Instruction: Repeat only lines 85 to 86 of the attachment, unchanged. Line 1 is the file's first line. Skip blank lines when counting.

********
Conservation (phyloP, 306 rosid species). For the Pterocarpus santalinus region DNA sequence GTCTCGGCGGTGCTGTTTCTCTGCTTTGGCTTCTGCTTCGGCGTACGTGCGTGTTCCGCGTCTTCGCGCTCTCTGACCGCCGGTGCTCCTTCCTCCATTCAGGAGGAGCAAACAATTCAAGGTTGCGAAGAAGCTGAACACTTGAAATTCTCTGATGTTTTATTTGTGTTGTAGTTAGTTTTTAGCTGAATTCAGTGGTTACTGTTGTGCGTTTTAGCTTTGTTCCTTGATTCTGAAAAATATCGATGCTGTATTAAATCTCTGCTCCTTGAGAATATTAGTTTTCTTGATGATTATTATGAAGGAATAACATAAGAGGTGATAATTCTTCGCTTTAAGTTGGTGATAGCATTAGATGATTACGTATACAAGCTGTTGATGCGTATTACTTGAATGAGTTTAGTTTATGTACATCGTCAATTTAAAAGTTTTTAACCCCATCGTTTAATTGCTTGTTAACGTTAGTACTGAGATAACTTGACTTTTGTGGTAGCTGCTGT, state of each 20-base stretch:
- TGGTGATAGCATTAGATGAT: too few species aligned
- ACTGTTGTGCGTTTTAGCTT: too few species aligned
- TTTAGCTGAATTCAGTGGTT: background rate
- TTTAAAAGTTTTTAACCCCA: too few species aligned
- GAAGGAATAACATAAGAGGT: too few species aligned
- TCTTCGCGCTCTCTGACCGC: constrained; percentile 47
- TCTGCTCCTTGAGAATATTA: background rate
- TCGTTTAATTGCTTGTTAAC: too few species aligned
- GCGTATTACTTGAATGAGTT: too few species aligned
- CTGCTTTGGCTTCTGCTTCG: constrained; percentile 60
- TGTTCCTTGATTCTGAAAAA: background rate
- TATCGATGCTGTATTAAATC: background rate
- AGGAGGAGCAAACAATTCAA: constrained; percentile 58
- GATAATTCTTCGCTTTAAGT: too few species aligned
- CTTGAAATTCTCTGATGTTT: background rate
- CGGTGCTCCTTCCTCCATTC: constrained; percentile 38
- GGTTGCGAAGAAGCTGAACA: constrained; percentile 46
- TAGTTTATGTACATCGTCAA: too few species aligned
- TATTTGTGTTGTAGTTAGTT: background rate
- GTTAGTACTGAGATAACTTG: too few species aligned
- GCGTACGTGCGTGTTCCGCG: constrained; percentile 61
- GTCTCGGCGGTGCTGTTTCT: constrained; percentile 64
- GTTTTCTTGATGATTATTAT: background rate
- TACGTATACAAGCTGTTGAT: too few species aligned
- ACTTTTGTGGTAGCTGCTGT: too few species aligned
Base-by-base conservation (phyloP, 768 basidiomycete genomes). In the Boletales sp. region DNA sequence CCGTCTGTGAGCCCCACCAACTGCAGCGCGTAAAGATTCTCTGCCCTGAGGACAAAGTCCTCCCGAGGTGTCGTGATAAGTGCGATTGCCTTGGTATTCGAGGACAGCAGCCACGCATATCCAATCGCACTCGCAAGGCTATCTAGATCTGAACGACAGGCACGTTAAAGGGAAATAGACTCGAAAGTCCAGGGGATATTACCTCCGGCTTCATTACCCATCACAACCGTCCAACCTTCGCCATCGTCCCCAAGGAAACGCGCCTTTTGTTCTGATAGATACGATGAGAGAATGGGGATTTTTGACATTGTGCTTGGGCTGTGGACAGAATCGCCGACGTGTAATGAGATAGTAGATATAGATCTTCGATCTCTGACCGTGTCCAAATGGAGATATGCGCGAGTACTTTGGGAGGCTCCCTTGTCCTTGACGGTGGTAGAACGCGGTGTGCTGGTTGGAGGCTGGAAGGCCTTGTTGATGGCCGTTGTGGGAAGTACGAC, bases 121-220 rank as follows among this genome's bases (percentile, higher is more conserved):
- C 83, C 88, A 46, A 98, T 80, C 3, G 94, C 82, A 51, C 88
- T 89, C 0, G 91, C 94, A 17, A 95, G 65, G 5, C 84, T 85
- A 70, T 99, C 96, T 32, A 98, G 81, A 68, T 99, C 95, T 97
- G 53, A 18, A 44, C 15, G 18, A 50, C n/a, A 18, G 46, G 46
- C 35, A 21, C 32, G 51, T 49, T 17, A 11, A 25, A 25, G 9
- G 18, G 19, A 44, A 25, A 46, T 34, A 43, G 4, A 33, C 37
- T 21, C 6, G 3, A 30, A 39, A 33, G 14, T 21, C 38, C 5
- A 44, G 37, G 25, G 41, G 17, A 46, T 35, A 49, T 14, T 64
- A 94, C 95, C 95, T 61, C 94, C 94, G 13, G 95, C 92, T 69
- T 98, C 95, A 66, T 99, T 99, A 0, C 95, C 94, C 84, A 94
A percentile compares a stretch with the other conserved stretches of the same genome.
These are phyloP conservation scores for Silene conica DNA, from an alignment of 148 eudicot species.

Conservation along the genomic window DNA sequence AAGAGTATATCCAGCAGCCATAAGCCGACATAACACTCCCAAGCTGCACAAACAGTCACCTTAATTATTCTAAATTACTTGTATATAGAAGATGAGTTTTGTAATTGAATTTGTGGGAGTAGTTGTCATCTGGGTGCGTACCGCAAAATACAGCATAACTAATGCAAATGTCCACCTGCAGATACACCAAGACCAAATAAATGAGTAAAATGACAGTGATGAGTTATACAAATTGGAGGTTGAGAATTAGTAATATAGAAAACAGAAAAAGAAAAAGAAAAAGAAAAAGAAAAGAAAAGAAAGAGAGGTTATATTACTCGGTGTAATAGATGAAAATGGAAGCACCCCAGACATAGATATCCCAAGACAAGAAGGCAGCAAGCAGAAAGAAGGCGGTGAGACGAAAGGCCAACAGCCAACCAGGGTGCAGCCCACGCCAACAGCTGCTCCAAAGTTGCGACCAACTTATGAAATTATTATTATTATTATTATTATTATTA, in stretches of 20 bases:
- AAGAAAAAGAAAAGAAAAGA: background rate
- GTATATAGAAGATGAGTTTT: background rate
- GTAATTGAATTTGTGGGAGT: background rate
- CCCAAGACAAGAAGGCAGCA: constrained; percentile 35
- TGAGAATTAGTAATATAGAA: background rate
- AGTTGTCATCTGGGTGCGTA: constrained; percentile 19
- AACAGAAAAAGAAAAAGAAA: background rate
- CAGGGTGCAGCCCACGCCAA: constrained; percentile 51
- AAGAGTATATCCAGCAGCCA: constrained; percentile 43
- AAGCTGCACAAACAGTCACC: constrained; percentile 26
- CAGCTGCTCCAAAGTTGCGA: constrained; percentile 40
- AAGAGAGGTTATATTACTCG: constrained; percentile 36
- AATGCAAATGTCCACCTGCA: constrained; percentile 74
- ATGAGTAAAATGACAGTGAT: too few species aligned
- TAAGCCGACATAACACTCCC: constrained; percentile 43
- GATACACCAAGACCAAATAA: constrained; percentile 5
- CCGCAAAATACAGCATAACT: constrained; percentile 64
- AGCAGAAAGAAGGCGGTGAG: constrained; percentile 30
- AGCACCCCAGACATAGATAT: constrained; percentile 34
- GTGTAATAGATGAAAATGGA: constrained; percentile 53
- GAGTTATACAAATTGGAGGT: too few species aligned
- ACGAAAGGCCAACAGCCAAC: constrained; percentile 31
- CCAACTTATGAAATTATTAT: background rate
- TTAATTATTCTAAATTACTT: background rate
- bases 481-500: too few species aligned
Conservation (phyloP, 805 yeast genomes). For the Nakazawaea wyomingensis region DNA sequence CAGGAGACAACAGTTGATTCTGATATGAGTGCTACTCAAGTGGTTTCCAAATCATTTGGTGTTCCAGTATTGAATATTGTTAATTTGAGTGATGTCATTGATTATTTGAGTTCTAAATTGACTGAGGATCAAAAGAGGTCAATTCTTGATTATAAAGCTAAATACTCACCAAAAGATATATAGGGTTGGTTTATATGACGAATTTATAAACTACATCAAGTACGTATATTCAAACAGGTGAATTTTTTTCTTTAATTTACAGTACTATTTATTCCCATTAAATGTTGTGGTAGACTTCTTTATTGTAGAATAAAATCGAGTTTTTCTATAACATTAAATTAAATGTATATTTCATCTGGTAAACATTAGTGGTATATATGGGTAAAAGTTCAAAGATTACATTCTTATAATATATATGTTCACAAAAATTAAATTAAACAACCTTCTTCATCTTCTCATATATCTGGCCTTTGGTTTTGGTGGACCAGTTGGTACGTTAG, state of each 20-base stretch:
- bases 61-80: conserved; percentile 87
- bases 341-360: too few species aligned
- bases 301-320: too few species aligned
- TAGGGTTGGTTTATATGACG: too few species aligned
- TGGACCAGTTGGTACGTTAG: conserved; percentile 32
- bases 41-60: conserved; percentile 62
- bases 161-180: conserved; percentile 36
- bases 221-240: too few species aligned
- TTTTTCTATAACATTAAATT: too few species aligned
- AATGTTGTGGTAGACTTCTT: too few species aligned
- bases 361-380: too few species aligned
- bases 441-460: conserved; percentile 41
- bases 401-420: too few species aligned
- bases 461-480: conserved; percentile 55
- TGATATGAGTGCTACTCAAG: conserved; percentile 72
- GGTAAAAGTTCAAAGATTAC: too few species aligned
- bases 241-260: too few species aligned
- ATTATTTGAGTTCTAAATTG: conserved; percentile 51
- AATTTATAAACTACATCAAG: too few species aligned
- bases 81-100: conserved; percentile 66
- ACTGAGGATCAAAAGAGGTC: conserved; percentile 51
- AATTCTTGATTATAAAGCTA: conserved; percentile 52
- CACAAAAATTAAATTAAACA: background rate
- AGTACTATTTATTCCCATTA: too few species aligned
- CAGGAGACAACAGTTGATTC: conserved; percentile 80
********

- AATTTATAAACTACATCAAG: too few species aligned
- bases 81-100: conserved; percentile 66